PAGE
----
I completely lost track of my eating, never had the time or energy to work out, and ended up 40+ pounds over my "normal" weight. I even had to get fitted for new uniforms so that I could go to work. It was a very upsetting and sobering time. I managed to drop some of the weight in the next few years by running but never got to a point where I felt good. I changed my approach to fitness as I approached my 40th birthday. I didn't want just to hit a target weight, I wanted to feel healthy, fit, and strong. I had heard that once a woman turned 40, it becomes much harder to get in shape. This time I used a mix of weight lifting and running. It was the most well-rounded approach I had used since I was a gym member at age 24. I felt great and confident that I was physically in the best shape of my adult life. Not only was I at a comfortable weight, but I had strength, some muscle definition, and good cardio health. I committed to running a half marathon the following Spring.

Then, I was diagnosed with breast cancer the day after Christmas of that year. I was pissed. I felt like my body, which I had dedicated so much time to get healthy, had betrayed me. I learned that I would need radiation and then five-years of anti-estrogen medicine to fight cancer. I decided that I would continue my workout routine and still run the half marathon. During the 33 radiation treatments (5 days a week), I worked out and ran a 10k just four days after completing my treatment. But, I could feel the fatigue in my entire body. I was determined that cancer would not take my half marathon too. I felt like I could not take another step once I crossed the finish line. I knew that I had pushed myself to the limit and needed time to rest and recover. After I allowed my body the time it required, I had a friend introduce me to Beach Body's 21 Day Fix. She started a challenge group and encouraged me as I completed the 21-day program. The support was amazing. That was when I decided that I wanted to help other women be fit, but with my own knowledge. So, I became certified in Bolly X and then as a Personal Trainer by ACE. Helping others, especially women, learn that they can and should fit self-care into their schedule, especially when life is hectic.

  • What does body positivity mean to you?

I have come to a place where body positivity has nothing to do with my size. It has ever thing to do with feeling strong and healthy! Most of us chase a weight that we have decided is our "goal". When we do that, we miss the journey. For me, I want to take time to consciously focus on the improvements I am making along the journey. Things like: that 8th rep on the exercise I struggled with two weeks ago is a little easier or Hey, I couldn't reach my toes 3 months ago but my fingers just brushed them in that stretch. Recognizing these small improvements helps keep us motivated to keep going. This is the basis of the my home studio, Studio Thrive. No one ever escapes this life without experiencing grief and stress. I want to be the voice for other women that cheers them on as they hit the small and big milestones on their journey to a happier and healthier life. I want women to know that is OK to take the time to work on their own physical and mental well-being. I want to be part of a group that is thriving, not just surviving, this stressful and crazy thing called life.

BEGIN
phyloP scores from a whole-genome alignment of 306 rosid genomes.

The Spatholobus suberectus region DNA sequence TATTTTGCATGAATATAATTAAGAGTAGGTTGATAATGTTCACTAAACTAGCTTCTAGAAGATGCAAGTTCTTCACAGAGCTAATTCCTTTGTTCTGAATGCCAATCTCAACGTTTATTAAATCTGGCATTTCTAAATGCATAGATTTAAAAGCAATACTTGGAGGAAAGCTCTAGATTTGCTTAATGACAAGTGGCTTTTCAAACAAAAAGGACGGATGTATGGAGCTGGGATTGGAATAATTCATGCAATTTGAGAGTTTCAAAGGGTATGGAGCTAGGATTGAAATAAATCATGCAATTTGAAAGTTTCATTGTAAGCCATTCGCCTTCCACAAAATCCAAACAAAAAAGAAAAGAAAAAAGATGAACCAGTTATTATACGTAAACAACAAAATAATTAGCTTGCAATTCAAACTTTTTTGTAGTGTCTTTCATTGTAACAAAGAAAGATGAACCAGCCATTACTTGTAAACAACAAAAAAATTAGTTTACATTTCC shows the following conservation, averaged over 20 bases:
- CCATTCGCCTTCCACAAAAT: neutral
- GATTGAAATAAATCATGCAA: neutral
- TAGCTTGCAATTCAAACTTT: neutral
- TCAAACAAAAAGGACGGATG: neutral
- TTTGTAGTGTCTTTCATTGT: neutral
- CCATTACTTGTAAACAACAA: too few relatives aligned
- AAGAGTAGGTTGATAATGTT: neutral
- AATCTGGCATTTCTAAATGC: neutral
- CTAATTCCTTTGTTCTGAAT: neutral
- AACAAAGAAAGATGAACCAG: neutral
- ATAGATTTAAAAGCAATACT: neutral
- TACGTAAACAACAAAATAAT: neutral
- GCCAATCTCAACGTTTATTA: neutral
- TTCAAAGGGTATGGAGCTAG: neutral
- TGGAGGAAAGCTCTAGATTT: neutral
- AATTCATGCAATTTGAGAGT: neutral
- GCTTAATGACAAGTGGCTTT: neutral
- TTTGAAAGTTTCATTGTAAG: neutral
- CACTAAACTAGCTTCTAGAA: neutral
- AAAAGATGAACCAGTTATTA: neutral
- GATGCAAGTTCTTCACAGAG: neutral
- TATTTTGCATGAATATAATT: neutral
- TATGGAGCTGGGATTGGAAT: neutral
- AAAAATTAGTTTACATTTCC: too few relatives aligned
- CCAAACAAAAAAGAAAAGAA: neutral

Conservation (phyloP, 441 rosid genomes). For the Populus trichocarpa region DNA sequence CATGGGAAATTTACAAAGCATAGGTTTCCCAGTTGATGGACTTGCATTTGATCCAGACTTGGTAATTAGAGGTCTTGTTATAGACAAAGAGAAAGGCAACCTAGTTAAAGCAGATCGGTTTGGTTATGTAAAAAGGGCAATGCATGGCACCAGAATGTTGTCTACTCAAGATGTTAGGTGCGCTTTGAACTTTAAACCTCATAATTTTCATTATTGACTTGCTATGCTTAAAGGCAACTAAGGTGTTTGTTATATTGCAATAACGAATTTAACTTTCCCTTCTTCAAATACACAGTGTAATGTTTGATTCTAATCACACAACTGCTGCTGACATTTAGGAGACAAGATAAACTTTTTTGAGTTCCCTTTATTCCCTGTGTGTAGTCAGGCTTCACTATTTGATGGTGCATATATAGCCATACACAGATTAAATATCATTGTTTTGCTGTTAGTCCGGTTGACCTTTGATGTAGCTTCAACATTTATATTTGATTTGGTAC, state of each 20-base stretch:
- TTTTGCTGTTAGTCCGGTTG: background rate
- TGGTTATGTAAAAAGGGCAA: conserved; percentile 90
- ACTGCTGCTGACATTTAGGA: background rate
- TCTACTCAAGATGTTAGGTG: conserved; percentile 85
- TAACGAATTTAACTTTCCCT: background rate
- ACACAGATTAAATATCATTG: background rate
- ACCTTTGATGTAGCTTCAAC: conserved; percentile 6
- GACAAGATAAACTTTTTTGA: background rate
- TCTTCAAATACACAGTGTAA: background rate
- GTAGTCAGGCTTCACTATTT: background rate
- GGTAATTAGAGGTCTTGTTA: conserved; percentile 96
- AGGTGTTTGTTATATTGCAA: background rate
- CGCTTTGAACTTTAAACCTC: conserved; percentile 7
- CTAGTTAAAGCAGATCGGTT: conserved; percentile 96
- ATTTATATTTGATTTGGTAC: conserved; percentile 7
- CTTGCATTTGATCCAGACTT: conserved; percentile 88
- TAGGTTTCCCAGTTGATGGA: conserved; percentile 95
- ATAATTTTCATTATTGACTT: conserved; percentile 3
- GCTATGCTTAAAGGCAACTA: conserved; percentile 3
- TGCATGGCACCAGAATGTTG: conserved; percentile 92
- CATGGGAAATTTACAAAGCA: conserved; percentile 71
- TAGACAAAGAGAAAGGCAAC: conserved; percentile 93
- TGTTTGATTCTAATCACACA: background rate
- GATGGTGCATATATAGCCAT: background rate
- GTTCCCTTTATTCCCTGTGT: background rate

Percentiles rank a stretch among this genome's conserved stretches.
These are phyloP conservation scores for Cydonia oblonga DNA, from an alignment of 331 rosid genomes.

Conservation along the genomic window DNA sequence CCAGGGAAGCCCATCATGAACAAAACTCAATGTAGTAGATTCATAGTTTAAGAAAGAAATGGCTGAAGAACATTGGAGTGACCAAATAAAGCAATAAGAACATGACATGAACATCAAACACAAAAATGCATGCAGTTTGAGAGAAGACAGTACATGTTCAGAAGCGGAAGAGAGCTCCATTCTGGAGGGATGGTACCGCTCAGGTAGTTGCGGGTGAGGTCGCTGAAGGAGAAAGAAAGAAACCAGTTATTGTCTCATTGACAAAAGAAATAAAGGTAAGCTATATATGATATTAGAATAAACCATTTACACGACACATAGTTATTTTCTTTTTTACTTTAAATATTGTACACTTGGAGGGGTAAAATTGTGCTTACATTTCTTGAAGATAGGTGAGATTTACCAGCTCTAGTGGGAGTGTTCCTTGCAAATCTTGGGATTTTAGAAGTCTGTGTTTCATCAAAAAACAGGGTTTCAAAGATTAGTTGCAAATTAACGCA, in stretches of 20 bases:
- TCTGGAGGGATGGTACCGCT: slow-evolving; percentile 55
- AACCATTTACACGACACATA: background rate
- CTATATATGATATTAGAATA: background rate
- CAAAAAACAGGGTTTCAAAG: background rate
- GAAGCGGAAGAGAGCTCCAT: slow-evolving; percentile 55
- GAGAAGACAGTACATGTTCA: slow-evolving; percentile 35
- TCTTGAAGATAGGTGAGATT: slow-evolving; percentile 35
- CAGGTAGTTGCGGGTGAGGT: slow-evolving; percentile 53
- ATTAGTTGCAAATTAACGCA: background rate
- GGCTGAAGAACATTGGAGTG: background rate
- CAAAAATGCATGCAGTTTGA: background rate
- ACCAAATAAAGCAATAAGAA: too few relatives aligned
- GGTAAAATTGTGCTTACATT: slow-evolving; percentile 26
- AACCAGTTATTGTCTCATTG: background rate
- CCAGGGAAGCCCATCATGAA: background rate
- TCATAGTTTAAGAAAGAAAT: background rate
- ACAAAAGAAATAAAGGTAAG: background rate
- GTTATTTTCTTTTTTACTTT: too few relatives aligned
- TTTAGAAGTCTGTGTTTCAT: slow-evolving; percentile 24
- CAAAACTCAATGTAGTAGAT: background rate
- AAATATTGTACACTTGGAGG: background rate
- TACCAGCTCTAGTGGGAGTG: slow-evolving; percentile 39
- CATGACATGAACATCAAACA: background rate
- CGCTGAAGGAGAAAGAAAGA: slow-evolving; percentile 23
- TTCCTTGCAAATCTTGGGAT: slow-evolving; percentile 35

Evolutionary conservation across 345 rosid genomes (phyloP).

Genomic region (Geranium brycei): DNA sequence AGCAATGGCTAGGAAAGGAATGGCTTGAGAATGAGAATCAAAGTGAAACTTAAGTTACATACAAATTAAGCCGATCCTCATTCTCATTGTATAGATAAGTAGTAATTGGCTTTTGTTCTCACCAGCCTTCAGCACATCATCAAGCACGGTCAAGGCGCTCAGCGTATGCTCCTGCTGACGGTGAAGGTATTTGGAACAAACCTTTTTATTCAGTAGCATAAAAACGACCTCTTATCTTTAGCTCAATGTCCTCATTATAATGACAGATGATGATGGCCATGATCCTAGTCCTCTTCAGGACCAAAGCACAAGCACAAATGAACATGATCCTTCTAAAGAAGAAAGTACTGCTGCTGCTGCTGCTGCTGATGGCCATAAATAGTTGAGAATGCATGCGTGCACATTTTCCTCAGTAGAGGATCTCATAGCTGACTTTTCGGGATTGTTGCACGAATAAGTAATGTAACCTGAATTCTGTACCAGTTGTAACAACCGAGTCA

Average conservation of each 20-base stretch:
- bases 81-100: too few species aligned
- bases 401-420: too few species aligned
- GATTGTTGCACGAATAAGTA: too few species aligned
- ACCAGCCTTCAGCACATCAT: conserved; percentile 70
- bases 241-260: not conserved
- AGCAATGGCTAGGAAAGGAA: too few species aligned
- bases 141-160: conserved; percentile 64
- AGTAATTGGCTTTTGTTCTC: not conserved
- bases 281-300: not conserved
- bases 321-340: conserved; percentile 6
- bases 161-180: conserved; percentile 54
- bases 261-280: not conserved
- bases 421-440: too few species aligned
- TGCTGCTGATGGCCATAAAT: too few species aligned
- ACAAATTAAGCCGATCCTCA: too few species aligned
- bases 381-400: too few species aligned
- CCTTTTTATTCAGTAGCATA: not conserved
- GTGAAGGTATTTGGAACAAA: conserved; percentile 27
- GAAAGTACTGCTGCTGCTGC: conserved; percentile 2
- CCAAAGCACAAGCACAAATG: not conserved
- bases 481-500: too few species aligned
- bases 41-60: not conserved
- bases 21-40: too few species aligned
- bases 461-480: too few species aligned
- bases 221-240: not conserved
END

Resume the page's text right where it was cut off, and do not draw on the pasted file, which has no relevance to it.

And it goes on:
• In what ways do you aim to empower yourself or others to love their bodies?

Feeling strong and capable is the most important aspect of my own empowerment. I have found that recognizing improvements, small and big, helps me feel empowered. It helps me focus on what my body is capable of doing, not what size jeans I fit into. Knowing that I can push past the number of reps or increase my weights or shave a little time off of my 5k time reminds me that my body is strong and capable. As an instructor, I strive to help others do the same. Loving your own body and being kind to yourself is an important part of self-empowerment. Having others encourage and compliment you helps you do the same to yourself.

  • While there's obviously a ton of work to be done still, can you speak to the progress around the body positive movement? Have the stereotypes improved even a little bit?

I was watching the Critics Choice Awards the other day and I saw their SeeHer award presentation. It was refreshing to see a marketing campaign that accurately portrays women and girls in advertising and the media. It is a step in the right direction. It made me excited and hopeful that my granddaughter may be part of a generation of girls that aren't subliminally told to be a size two from the media and marketing.

  • What about advice for someone struggling with body positivity?

Every woman, every person for that matter, should know that they are unique and beautiful regardless of how they look. Everyone has made it through their own struggles and lived to tell about it. Even when we think we have hit our breaking point, we find a way to get out and get through. That is because you are strong, and you are capable. Focus on the things that make you capable, not on the packaging that holds them.